The strength of Joseph’s administrative rule in Egypt hangs on his handling of bumper years, followed by famine. How well do we prepare when things are good, both as individuals and as communal institutions, to be ready when things get a bit leaner? Jewish models such as shmittah (the sabbatical year) help us continually think about the ways we need to prepare and share resources, but are easily ignored in the diaspora, and if you don’t work in agriculture.
It suddenly struck me this year how timely it is that the narrative of Joseph’s excellent skills in resource management is read at Chanukah. We think of Chanukah as a story of miraculous victories; small armies over large; oil lasting for far longer than expected. But it is also a story of resource management. Partly ensuring the resources of Jewish learning are maintained, even if in secret, during a time of oppression, but more obviously, making one day’s oil/energy last for eight days.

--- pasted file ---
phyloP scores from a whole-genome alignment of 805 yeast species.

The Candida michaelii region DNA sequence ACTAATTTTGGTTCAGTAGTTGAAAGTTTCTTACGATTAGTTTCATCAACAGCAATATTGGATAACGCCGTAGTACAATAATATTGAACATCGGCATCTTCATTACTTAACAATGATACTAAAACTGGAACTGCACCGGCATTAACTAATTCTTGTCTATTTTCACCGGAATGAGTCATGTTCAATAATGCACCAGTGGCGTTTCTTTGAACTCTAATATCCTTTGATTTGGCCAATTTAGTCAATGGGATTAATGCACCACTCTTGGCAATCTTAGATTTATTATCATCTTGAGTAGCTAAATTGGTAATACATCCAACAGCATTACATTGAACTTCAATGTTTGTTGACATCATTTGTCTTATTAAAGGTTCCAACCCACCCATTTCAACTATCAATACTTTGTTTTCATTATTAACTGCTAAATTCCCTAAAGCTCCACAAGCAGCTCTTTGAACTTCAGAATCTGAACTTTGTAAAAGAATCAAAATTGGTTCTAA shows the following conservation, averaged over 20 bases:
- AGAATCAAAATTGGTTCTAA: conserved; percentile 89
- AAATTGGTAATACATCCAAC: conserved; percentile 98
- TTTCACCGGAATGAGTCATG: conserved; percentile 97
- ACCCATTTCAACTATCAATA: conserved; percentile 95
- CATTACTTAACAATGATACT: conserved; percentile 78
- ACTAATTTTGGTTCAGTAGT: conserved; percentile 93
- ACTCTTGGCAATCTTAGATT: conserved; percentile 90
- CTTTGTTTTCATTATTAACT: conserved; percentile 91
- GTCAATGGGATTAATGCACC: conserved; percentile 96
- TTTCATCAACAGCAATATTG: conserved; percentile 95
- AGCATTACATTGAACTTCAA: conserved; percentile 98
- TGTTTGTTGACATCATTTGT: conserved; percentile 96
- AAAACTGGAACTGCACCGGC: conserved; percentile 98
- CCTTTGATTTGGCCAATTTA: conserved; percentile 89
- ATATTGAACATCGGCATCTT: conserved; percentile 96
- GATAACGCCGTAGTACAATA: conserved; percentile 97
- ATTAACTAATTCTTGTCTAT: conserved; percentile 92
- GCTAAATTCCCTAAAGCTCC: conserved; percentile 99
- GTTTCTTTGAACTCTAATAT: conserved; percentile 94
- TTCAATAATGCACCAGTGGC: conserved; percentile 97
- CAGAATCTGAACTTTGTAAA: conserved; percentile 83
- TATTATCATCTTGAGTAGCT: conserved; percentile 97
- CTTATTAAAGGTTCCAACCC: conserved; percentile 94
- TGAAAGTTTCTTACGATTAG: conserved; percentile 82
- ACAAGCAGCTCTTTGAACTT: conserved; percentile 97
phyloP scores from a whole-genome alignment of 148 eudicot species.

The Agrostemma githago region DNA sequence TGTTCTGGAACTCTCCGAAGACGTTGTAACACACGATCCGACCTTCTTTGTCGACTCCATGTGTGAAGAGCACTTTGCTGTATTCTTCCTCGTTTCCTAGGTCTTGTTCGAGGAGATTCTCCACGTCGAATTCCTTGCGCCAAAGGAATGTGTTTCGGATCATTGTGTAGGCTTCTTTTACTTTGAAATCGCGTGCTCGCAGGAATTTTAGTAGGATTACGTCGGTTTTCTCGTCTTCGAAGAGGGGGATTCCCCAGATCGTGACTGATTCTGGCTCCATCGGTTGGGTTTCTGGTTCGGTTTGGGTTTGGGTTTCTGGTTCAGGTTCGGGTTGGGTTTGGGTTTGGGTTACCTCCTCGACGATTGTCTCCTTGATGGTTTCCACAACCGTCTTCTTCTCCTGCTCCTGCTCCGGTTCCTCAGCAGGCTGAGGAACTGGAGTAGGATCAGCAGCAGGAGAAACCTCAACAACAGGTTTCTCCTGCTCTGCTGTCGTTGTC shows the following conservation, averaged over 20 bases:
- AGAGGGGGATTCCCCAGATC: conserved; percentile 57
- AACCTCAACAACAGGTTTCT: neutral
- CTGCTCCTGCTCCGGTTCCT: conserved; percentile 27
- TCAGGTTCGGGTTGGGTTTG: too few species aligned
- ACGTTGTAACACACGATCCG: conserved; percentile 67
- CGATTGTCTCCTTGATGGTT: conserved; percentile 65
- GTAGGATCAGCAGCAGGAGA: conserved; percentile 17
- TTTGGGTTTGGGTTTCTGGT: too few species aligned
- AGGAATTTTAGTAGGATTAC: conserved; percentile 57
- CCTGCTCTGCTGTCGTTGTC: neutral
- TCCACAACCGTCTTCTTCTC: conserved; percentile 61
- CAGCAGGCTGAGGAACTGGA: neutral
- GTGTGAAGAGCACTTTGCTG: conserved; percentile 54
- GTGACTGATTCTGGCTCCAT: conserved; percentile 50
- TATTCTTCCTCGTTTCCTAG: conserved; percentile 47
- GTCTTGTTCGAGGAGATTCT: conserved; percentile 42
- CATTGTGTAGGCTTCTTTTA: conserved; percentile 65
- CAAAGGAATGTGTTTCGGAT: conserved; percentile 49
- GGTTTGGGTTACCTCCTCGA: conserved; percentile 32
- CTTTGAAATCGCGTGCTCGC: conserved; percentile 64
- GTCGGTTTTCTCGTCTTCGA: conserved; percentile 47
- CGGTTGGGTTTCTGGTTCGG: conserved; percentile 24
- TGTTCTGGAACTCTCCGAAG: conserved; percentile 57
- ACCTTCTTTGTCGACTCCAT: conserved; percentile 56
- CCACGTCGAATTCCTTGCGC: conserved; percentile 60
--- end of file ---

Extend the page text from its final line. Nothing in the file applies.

We are potentially approaching a time when we will similarly need to make our resources stretch; our communal resources will need to go further and our energy will need to be made to last longer. Oil and other fossil fuels are not endless pools from which we can continually take forever. At some point we will need to find new and creative ways to make the energy go further or manage our lives on less energy, or using new technologies that don’t rely on fossil fuels.
If we are like Jacob and his sons back in Canaan, we will end be entirely reliant on others for handouts, if not starving. If we are like Joseph (and the menorah of the Temple), we will take control of our own futures and make sure our distribution and management of limited resources go further and are shared among all.